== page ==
Jacob, a master deceiver, meets his match in Uncle Laban who one-ups Jacob and turns the tables. He leaves Jacob no choice but to concede to his demands and work another seven years for the woman he loves. Jacob, filled with an irritation that probably turns to rage, finally must feel what his father, Isaac, and brother Esau unquestionably felt when he deceived them both. Jacob’s own deceit of stealing the birthright and the inheritance forced him to flee. His deceit has served as the impetus for this frustrating journey.
We use phrases like “what comes around goes around,” “reap what you sow,” and “come full circle” to describe what happens when a person’s actions result in consequences for the person. Unmistakably this is one of those moments for Jacob. Some would say Jacob gets what he deserves. One thing is certain. Jacob’s past decisions have finally caught up to him.
It is hard to imagine or feel the suffering dispensed by another until the giver of the suffering experiences it personally. Jacob, probably for the first time in his life, experiences a deep sense of wrongdoing and possibly even remorse for his collective transgressions.
Like Jacob, we have deceived others in one way or another. We’ve also probably experienced the consequences of our trickery. Perhaps the memories and the feelings unsettle us as we reflect on our actions. For this very reason we should not be too quick to judge Jacob and Laban for their individual trickery. And for this reason as well, we should quickly forgive when the tables turn and we find that we are the ones offended.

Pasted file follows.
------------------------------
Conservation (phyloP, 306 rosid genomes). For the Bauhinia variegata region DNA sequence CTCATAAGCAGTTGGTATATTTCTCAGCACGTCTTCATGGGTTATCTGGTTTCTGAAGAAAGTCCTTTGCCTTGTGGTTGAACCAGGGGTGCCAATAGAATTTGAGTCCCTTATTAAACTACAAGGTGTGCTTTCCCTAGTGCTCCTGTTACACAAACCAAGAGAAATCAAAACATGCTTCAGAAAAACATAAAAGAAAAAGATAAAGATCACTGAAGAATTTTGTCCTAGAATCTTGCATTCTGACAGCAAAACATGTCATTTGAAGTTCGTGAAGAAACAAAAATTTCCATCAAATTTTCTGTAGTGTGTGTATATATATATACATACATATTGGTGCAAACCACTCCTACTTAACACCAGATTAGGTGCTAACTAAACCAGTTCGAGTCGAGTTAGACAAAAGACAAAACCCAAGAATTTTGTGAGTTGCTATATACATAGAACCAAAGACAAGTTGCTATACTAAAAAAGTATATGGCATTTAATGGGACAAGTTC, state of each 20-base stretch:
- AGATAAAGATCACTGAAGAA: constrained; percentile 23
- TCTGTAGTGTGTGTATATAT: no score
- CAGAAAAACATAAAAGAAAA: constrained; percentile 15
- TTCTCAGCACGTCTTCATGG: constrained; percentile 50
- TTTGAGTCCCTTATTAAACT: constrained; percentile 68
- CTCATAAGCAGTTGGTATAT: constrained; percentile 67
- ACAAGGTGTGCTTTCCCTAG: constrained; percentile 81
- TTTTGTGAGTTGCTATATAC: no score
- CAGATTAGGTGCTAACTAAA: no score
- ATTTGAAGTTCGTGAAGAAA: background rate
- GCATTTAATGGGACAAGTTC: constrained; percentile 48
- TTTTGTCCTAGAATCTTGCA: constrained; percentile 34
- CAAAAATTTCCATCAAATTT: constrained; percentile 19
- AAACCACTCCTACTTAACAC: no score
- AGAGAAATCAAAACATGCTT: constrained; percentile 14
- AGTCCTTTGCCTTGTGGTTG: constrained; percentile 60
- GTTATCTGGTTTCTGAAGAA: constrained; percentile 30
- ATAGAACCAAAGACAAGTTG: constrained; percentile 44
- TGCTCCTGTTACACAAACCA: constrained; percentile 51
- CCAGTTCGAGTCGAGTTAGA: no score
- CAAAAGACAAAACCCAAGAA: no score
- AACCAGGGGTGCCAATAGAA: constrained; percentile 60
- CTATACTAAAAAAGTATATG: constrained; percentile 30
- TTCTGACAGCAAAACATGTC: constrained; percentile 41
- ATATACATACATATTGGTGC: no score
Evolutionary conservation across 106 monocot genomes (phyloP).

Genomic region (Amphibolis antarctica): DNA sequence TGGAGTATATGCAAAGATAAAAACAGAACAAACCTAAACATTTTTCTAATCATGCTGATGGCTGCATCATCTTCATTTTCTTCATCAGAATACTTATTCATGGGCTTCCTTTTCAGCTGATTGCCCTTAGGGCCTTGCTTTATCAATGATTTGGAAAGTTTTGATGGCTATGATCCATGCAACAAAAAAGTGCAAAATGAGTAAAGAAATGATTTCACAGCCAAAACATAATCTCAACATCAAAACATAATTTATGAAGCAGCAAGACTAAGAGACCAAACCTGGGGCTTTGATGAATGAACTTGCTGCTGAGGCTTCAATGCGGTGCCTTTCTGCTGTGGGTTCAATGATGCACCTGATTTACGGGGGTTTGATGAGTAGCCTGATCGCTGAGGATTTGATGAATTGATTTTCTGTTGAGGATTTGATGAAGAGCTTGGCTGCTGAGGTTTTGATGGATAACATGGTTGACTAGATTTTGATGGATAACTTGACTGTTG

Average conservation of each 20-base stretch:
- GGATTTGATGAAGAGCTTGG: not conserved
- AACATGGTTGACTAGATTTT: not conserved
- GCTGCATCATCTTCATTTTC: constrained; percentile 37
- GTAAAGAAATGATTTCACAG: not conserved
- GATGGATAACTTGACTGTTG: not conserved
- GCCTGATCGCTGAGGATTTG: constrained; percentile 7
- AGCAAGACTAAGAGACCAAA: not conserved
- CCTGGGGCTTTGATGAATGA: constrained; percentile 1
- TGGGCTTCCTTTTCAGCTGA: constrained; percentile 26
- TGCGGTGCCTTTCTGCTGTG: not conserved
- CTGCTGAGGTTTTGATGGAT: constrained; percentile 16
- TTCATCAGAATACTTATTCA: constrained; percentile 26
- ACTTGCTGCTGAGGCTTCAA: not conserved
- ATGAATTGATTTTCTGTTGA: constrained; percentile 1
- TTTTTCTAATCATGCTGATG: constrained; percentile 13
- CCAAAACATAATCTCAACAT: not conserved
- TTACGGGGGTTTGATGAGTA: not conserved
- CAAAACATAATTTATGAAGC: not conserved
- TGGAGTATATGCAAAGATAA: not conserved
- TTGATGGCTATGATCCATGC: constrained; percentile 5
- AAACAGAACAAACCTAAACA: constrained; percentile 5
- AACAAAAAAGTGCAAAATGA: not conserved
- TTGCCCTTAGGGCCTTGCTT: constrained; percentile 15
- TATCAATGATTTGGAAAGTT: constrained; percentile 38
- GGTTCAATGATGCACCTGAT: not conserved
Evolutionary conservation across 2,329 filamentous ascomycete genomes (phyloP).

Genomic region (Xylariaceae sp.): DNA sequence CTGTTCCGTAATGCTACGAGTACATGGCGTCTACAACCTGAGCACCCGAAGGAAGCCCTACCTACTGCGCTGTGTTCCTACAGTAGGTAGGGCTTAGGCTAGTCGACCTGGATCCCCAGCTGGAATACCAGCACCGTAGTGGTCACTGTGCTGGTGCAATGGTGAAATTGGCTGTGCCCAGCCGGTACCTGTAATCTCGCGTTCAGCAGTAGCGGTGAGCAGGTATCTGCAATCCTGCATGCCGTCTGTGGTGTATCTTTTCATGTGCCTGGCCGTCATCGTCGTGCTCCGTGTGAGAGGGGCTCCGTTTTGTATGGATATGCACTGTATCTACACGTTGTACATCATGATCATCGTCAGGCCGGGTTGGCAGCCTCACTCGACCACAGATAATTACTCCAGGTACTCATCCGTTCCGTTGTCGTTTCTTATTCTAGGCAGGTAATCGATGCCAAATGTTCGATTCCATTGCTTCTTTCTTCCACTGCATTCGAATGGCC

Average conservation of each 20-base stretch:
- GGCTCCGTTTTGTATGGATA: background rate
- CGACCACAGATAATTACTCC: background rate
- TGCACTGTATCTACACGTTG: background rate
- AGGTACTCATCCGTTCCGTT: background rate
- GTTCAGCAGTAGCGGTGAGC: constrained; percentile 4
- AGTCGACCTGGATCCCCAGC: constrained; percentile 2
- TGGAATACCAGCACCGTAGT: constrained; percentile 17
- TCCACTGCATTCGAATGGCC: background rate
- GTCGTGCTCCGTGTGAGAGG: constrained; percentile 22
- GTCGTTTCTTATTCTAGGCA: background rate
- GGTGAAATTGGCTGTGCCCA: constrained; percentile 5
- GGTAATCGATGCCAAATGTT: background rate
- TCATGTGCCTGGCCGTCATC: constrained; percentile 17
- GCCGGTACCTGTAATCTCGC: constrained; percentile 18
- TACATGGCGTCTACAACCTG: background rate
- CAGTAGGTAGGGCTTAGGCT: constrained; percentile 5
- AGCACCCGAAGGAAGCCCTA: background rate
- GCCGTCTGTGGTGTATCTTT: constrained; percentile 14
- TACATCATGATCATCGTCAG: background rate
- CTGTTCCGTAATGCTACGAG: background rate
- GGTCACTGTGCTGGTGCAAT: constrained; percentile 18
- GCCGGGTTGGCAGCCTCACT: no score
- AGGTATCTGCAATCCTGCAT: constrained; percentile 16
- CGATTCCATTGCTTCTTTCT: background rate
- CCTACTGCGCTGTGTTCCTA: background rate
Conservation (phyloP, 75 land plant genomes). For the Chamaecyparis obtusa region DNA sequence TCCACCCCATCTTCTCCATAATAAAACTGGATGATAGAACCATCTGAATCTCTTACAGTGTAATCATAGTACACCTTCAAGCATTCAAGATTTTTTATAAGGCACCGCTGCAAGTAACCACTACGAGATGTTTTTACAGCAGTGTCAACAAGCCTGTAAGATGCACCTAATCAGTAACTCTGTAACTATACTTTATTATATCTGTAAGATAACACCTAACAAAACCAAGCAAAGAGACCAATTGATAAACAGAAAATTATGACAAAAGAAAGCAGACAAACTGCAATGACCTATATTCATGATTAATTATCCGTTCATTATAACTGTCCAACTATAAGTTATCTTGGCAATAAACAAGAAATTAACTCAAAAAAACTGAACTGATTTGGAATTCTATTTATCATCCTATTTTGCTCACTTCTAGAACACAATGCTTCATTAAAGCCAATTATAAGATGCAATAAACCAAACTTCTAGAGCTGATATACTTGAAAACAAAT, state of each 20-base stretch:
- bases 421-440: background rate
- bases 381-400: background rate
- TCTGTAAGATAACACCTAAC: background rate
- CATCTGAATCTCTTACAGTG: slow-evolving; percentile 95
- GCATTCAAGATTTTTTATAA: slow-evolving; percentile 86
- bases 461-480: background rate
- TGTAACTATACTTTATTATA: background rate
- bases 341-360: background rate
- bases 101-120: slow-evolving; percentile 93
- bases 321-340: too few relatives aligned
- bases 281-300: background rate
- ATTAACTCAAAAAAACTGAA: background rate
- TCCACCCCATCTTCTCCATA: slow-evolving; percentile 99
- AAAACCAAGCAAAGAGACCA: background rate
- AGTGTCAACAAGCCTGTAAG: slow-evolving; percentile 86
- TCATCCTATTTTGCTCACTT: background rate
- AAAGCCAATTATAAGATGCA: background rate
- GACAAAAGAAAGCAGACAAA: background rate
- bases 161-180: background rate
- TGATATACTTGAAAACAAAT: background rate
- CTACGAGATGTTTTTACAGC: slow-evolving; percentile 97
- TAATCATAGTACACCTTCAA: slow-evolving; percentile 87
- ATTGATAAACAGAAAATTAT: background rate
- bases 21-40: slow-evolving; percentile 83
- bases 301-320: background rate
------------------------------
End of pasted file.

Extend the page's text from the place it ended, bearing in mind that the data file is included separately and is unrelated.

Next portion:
God, may I strive to be a righteous person. May I also be gentle and gracious to all those who are reaping what they have sown. Amen.
In the Genesis text, Jacob the trickster is tricked. Yet through a combination of patience and perseverance he ultimately wins Rachel, which sets the stage for all that follows in the story of Abraham’s family. Psalm 105 addresses a forgetful community that has lost touch with the God of the Exodus. Remembering becomes a powerful experience when it focuses on both God’s actions and God’s judgments. Romans 8 also serves as a reminder of God’s way, of God’s movements from knowledge to action, from saving grace to promised glory. The scribe of Matthew’s short parable brings out of the store- house both what is new and what is old. There is no true future without a remembrance of the past.
• Read Genesis 29:15-28. When have you experienced a setback due to poor treatment at the hands of someone you trusted? What did you learn?
• Read Psalm 105:1-11, 45b. How do you “seek God’s face”? How do you offer thanks to God?
• Read Romans 8:26-39. Consider Paul’s three questions and formulate a one- or two-sentence answer of your own.
• Read Matthew 13:31-33, 44-52. How do the parables about what the kingdom of God is like surprise you? How do they shock you?
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